For nearly 20 years, Gary Lovett has kept a journal with notes about a variety of natural events taking place in his backyard in southeastern New York, including the date that spring peepers begin peeping in his vernal pool each year.
Breeding wolves were killed off in New York back in the 1890s. But hearing nighttime howling today should not be blamed on our imaginations. Another predator, the eastern coyote (Canis latrans), abounds in our area and provides a similar hair-raising effect when we hear it calling.
One of the first signs of spring in the Northeast is the unmistakable calling of the spring peeper. The peeper is a small frog, weighing only a few grams, but its mating call is louder than many songbirds weighing 10 times as much.
For many years, oaks in the Northeast were prolific acorn producers. The 2010 crop was record-breaking—many will recall getting hit with acorn rain or slipping on acorns underfoot. Last fall, however, acorns were scarce.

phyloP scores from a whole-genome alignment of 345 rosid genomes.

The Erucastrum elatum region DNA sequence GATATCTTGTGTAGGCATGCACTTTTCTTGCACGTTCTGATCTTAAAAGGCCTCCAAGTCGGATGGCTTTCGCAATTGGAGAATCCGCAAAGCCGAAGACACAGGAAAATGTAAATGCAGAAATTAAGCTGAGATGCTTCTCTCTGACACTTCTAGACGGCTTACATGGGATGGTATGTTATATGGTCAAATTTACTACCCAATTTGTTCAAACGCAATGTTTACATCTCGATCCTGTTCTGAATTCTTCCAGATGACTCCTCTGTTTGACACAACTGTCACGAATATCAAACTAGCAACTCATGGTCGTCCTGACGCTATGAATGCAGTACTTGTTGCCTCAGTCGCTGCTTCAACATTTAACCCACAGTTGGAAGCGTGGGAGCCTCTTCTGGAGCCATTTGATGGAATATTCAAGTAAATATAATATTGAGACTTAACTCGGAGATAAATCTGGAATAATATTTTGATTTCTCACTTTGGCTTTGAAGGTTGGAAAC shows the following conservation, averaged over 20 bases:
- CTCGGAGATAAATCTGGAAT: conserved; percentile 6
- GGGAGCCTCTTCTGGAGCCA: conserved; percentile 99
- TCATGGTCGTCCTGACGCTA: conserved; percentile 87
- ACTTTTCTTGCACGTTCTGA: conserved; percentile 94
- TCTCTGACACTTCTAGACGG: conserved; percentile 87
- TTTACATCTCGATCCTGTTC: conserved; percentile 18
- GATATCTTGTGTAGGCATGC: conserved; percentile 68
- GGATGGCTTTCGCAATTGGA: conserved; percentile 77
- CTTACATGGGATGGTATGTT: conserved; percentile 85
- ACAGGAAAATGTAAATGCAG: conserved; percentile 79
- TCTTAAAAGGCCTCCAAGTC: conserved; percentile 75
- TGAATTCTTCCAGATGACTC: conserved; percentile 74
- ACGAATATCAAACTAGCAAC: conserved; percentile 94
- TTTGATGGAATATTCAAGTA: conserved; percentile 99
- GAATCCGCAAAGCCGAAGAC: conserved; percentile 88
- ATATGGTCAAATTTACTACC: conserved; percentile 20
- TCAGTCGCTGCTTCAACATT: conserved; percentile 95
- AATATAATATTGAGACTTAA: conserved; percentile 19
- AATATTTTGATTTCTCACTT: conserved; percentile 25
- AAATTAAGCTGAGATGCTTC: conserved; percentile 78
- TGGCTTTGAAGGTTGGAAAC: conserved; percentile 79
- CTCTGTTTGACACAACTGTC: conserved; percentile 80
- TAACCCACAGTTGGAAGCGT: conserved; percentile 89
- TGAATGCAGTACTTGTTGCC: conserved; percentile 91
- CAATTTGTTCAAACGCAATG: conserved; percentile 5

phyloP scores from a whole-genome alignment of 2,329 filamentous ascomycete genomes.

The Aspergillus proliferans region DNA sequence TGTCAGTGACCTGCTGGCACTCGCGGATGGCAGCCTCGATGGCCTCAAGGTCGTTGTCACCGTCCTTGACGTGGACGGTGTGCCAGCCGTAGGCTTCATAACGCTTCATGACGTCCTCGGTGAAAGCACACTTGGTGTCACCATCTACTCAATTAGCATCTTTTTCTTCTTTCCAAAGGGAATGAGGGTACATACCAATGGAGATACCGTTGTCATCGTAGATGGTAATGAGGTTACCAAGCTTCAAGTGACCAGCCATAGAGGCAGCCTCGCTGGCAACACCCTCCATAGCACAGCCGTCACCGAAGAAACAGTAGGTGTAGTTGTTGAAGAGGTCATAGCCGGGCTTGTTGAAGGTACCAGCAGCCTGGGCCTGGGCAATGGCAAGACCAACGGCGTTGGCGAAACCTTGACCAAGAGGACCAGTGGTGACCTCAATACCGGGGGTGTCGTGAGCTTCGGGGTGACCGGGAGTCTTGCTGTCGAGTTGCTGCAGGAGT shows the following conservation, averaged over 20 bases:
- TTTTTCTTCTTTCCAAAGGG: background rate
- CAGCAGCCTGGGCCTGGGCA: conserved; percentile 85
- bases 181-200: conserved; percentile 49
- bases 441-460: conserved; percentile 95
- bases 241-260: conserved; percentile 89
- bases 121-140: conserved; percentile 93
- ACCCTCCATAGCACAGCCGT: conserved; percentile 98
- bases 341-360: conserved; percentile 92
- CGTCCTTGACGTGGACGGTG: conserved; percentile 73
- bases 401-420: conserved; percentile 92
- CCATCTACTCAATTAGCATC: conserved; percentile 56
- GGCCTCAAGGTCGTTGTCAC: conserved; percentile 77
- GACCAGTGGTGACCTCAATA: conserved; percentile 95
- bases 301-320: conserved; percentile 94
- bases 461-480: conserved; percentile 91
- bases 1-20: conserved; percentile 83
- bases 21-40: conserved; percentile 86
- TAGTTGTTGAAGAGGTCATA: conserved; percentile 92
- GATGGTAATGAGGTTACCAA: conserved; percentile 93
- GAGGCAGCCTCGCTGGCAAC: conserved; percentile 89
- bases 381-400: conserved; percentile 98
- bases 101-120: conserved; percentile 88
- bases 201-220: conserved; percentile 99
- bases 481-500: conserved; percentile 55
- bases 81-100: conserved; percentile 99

There were once three hundred species of mussels in the United States. They supplied food to Native Americans and people harvested them for pearls and for mother-of-pearl to make buttons. Now, hardly anyone eats freshwater mussels and buttons are mostly made of plastic.
Mike Clark, Executive Director of the Greater Yellowstone Coalition, talks about some of Yellowstone’s most iconic wildlife, and discusses how climate change, shrinking habitat, and politics are shaping its future.
In 1890, there were about 250,000 pairs of Atlantic puffins breeding on Grassholm, a 22-acre island a few miles off the southwest coast of Wales in the United Kingdom. By 1940, there were only 25 breeding pairs